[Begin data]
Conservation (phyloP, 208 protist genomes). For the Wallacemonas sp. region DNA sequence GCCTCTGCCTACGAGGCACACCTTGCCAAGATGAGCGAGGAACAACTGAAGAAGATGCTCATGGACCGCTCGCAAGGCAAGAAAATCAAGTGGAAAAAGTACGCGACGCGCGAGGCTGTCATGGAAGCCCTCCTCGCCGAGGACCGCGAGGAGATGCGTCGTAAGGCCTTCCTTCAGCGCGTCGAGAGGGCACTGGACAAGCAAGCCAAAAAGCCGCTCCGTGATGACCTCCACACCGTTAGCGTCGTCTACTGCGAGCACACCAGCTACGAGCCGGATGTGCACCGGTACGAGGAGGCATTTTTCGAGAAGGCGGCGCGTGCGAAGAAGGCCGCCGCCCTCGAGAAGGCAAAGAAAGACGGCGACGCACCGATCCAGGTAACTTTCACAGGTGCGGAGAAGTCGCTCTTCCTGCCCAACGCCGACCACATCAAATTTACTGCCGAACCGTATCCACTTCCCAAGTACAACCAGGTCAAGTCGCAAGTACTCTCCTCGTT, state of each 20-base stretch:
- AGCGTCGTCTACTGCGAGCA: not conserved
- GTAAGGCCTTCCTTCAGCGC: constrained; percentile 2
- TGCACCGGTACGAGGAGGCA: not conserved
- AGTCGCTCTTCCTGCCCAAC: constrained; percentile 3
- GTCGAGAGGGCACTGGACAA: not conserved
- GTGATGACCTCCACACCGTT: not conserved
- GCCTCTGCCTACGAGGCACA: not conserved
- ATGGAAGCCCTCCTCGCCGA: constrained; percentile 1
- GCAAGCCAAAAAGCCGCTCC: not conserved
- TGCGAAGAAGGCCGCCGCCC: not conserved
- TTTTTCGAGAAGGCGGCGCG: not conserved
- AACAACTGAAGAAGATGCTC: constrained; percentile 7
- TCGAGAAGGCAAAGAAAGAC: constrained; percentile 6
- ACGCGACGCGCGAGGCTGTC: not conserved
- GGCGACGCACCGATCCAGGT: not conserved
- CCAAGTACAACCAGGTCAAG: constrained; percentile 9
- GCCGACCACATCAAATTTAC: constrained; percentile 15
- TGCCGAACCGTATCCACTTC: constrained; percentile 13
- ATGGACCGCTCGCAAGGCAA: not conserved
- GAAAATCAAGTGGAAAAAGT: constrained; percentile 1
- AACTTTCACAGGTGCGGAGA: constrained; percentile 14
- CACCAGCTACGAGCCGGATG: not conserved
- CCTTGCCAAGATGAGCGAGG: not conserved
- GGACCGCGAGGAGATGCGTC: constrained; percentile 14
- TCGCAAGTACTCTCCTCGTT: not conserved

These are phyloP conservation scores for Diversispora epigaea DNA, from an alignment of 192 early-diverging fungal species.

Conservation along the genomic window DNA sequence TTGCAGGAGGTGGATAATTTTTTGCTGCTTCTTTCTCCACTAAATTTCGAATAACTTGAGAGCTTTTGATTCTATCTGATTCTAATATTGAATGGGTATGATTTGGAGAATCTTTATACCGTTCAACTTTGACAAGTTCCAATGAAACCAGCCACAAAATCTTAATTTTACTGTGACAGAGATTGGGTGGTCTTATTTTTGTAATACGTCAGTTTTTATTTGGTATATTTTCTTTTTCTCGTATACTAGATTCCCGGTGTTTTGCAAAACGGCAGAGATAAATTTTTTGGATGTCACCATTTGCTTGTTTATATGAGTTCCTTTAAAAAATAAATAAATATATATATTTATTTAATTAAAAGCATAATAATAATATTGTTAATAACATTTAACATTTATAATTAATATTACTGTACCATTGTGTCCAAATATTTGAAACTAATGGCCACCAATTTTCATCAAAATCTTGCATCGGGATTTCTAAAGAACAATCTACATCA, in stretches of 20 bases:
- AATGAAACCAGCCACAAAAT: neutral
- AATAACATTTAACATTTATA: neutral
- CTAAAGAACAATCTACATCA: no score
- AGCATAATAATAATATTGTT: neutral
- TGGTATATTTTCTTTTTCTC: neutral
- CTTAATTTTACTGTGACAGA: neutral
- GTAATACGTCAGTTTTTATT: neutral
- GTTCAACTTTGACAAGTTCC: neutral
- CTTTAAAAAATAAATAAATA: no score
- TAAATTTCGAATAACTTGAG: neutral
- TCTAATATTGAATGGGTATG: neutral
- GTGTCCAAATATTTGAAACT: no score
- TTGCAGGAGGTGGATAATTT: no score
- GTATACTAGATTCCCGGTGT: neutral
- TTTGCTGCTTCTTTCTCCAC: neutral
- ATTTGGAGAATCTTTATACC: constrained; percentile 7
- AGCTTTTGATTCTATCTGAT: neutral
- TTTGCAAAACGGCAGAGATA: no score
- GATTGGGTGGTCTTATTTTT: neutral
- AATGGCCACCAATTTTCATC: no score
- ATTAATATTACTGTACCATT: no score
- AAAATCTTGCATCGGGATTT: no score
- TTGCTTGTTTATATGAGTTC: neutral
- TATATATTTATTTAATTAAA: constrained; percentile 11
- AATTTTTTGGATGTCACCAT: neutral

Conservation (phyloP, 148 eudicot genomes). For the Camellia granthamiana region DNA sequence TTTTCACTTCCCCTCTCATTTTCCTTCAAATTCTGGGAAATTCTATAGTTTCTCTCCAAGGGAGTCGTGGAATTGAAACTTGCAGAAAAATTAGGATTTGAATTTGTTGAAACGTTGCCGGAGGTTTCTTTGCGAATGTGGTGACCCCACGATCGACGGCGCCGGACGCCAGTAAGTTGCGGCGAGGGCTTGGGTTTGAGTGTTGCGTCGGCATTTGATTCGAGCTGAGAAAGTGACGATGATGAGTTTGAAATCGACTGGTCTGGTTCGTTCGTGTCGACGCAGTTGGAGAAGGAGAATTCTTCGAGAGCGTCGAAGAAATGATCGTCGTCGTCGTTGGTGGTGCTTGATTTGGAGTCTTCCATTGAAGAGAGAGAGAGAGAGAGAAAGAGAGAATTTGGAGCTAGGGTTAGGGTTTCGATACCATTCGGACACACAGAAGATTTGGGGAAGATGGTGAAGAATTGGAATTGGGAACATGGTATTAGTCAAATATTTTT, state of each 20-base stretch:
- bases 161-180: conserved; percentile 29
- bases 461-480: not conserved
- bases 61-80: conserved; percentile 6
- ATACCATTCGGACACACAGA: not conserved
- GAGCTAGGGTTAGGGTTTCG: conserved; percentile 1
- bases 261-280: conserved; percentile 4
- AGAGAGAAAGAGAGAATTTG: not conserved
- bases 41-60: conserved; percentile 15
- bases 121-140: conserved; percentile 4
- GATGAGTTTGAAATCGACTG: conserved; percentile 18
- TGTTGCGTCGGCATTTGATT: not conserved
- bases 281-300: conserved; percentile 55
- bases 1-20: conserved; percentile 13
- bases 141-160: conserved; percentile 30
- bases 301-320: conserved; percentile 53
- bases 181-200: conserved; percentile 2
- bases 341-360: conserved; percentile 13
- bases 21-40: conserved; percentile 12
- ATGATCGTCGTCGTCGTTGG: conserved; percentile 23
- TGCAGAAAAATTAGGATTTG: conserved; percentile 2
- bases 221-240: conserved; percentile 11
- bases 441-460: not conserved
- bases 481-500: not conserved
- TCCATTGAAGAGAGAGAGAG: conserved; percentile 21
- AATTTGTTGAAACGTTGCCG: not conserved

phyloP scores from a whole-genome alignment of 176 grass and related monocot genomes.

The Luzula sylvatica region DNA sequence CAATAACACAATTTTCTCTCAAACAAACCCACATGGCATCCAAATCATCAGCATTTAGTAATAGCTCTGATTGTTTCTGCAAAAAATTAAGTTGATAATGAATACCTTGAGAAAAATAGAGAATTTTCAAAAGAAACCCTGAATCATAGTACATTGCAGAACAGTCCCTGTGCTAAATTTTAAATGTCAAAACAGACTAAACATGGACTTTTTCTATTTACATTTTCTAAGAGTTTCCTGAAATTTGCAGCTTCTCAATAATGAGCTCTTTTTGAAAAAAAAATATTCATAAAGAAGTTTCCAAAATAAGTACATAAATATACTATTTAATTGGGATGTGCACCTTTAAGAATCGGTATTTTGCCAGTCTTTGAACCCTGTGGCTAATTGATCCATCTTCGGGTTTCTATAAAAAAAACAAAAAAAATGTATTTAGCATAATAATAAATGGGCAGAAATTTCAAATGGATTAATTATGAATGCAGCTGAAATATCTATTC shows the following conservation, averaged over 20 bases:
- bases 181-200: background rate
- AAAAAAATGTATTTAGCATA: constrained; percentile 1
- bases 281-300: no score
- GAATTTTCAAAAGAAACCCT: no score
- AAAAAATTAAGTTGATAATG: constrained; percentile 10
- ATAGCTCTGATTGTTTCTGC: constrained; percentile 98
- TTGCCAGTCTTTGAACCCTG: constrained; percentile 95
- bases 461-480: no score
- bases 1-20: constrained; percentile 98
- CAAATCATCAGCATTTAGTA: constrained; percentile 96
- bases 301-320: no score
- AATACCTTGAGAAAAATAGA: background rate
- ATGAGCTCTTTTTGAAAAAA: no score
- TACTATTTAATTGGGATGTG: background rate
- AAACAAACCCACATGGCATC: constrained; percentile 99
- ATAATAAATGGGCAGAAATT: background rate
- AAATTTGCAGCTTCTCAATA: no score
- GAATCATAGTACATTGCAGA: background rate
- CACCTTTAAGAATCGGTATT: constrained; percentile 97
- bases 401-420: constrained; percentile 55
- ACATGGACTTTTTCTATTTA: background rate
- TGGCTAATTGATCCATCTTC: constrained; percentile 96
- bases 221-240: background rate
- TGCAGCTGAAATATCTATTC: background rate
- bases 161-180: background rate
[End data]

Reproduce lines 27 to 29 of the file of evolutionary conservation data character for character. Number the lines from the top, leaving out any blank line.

These are phyloP conservation scores for Diversispora epigaea DNA, from an alignment of 192 early-diverging fungal species.

Conservation along the genomic window DNA sequence TTGCAGGAGGTGGATAATTTTTTGCTGCTTCTTTCTCCACTAAATTTCGAATAACTTGAGAGCTTTTGATTCTATCTGATTCTAATATTGAATGGGTATGATTTGGAGAATCTTTATACCGTTCAACTTTGACAAGTTCCAATGAAACCAGCCACAAAATCTTAATTTTACTGTGACAGAGATTGGGTGGTCTTATTTTTGTAATACGTCAGTTTTTATTTGGTATATTTTCTTTTTCTCGTATACTAGATTCCCGGTGTTTTGCAAAACGGCAGAGATAAATTTTTTGGATGTCACCATTTGCTTGTTTATATGAGTTCCTTTAAAAAATAAATAAATATATATATTTATTTAATTAAAAGCATAATAATAATATTGTTAATAACATTTAACATTTATAATTAATATTACTGTACCATTGTGTCCAAATATTTGAAACTAATGGCCACCAATTTTCATCAAAATCTTGCATCGGGATTTCTAAAGAACAATCTACATCA, in stretches of 20 bases:
- AATGAAACCAGCCACAAAAT: neutral